The first Baseball Hall of Fame induction ceremony in nearly two years has been postponed to September to allow a limited amount of fans at the outdoor ceremony. The Wednesday announcement revises a decision made earlier this year by the National Baseball Hall of Fame, which originally said no guests would be allowed to attend this year’s induction ceremony due to state COVID-19 protocols. 

“We are thrilled to be able to welcome our Hall of Famers – the living legends – and fans back to Cooperstown to celebrate the Induction of the Class of 2020,” Jane Forbes Clark, Chairman of the National Baseball Hall of Fame and Museum, said in a statement announcing the decision. “Returning the Induction Ceremony to an outdoor event will provide the baseball community with the opportunity to visit Cooperstown and celebrate the Induction of four of the game’s Greats.”

In February of this year, Clark said that the Hall of Fame would hold the event on July 25 — but added that due to “the continuing uncertainties created by COVID-19,” it would change the location of the event from Clark Sports Center to an indoor venue without fans. 

The ceremony is now scheduled to take place September 8 at the Clark Sports Center, where it has been held since 1992. The 2020 Hall of Fame members — Derek Jeter, Larry Walker, Marvin Miller and Ted Simmons — will be honored at the event. The Annual Awards Presentation will be shown indoors on television only on July 24, but winners will later be recognized at September’s ceremony as well.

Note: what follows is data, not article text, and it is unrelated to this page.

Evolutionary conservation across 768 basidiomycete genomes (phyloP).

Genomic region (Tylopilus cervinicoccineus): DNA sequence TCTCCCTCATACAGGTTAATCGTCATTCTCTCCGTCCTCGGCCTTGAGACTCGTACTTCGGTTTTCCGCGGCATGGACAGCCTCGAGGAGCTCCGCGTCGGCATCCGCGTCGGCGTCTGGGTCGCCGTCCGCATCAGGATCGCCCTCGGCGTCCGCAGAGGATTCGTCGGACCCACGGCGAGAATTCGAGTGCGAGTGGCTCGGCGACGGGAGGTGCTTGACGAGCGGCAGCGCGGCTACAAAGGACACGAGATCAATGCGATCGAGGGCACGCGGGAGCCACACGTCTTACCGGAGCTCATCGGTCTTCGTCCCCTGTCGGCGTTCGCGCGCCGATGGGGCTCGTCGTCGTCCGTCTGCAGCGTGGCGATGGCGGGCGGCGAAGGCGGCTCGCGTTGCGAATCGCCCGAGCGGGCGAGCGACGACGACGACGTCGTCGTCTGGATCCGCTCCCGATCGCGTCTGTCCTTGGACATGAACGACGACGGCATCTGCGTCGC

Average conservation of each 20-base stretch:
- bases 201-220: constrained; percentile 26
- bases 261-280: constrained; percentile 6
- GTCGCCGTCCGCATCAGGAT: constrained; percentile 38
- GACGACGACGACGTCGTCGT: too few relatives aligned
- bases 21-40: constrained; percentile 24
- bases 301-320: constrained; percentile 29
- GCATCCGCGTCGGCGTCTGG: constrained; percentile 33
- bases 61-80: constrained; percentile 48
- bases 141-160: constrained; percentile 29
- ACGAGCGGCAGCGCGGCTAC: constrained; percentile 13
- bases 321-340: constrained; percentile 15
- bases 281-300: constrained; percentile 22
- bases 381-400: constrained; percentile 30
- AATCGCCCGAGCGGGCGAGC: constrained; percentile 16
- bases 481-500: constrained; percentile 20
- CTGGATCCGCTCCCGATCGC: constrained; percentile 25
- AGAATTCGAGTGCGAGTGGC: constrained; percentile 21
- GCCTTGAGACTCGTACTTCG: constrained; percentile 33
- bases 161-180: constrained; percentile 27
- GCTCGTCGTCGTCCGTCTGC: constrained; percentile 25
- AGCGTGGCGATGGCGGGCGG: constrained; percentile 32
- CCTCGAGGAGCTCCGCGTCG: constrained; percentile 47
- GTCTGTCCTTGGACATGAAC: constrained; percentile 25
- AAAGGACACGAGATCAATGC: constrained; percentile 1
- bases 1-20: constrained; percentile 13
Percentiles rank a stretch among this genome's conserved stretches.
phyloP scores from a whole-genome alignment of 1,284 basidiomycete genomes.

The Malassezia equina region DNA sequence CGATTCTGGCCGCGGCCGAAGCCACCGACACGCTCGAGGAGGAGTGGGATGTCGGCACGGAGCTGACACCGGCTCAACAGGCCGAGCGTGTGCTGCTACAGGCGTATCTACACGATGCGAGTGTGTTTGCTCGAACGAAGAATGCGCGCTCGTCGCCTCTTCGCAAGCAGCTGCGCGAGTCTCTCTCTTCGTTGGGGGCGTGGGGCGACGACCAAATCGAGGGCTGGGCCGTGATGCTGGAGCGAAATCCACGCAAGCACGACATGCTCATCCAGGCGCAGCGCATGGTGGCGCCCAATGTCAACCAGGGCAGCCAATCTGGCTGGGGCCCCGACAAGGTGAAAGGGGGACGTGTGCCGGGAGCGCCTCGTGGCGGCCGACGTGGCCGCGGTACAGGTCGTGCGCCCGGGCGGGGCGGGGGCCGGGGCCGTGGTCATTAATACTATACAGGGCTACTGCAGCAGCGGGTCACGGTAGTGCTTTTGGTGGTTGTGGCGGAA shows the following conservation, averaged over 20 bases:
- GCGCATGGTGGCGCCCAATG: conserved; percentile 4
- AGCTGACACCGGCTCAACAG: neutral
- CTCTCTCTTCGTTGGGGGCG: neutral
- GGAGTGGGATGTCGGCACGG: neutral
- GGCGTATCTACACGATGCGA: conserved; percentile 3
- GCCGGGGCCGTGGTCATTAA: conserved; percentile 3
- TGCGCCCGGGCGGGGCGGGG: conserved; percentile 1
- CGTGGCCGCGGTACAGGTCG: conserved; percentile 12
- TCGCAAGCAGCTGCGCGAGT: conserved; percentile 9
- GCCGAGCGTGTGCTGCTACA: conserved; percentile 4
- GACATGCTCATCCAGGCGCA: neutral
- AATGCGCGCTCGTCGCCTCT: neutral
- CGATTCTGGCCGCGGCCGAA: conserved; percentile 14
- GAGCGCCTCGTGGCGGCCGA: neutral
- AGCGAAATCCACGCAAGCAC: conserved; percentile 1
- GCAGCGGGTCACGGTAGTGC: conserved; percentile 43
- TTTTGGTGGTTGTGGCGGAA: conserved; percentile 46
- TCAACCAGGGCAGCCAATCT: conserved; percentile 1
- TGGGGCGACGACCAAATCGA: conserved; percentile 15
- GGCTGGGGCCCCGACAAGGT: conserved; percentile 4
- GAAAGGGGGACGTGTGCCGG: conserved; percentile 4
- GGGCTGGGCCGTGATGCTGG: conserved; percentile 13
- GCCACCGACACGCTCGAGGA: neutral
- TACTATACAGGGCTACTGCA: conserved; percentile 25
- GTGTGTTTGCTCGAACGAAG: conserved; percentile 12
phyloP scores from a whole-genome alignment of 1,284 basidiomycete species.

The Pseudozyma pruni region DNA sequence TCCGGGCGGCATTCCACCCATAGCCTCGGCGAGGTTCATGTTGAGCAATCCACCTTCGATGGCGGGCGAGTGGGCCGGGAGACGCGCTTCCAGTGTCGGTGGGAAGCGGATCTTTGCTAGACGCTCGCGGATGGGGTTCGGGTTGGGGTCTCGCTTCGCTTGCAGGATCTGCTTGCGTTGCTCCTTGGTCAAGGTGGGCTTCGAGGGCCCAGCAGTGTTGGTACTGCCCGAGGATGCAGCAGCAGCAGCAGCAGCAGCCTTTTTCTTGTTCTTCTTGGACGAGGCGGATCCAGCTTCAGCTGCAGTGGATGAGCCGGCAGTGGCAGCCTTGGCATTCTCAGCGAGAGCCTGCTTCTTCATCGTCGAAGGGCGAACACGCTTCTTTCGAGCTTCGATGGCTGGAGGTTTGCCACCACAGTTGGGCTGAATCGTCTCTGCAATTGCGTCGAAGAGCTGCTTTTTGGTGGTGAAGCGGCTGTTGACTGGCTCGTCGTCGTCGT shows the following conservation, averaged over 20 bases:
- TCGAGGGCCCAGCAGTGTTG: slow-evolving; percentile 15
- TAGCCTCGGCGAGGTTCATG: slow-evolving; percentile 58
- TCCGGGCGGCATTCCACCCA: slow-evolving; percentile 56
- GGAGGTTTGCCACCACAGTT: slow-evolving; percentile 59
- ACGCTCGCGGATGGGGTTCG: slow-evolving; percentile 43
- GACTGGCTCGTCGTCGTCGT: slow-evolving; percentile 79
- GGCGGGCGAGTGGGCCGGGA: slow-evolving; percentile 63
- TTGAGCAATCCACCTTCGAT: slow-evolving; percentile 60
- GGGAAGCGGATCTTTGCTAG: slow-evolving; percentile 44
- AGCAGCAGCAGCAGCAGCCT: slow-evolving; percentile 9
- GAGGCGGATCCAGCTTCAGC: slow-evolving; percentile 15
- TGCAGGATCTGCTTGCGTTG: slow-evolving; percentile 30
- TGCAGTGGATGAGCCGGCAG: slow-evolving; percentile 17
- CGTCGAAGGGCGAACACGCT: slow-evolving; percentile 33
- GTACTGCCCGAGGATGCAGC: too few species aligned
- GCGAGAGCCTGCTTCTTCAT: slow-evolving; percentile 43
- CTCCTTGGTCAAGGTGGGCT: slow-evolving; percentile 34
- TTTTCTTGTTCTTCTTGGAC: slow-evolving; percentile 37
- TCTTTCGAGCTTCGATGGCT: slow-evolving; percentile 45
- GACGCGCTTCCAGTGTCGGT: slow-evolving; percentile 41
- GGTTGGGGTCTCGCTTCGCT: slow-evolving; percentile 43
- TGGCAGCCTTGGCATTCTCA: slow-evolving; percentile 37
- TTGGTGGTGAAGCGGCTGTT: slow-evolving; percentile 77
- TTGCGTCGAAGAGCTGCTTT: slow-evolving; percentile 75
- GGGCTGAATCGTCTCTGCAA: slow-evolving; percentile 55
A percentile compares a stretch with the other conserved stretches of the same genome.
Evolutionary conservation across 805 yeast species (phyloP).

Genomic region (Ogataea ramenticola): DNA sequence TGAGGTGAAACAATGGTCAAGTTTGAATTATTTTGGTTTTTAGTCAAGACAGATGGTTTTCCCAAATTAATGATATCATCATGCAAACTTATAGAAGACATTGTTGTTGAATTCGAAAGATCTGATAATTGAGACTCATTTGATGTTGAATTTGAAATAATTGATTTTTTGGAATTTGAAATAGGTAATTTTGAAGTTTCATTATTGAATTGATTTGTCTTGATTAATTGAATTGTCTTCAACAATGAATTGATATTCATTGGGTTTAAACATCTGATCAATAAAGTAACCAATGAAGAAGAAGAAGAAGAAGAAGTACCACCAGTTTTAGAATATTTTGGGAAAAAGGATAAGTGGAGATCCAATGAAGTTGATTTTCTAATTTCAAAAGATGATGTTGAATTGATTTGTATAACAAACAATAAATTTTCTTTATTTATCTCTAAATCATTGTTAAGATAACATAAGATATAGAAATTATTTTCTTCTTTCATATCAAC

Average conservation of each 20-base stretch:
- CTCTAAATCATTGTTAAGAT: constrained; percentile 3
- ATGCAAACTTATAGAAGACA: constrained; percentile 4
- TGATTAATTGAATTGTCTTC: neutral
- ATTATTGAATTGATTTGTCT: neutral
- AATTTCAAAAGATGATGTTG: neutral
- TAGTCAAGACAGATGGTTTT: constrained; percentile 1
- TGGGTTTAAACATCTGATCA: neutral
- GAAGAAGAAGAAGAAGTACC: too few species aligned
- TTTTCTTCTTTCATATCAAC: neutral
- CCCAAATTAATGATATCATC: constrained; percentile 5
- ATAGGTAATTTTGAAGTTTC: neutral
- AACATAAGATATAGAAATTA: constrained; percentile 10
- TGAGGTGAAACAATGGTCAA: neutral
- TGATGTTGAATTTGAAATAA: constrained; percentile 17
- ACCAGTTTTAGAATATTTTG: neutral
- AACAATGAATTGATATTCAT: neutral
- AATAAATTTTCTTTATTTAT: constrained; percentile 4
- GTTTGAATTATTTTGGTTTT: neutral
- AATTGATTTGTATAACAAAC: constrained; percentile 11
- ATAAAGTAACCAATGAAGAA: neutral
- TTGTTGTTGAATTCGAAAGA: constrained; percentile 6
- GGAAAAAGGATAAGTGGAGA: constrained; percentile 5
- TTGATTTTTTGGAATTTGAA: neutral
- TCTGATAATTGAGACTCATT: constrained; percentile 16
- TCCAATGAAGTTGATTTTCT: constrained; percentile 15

Instead of the event’s usual open seating, “a limited number of tickets will be made available to fans,” according to the Hall of Fame. Lawn tickets will still be free, but seating areas will be separated based on vaccination status. 

“Planning continues to be adapted to guidelines set forth by the Centers for Disease Control and the State of New York,” the Hall of Fame said. 

In 2020, the induction ceremony was cancelled for the first time since 1960 due to COVID-19 concerns. There were no candidates chosen for induction in 2021. 

Estimated crowds in recent years have regularly exceeded 50,000 people, with 2019 having the second-largest crowd on record with an estimated 55,000 guests, the Hall of Fame said.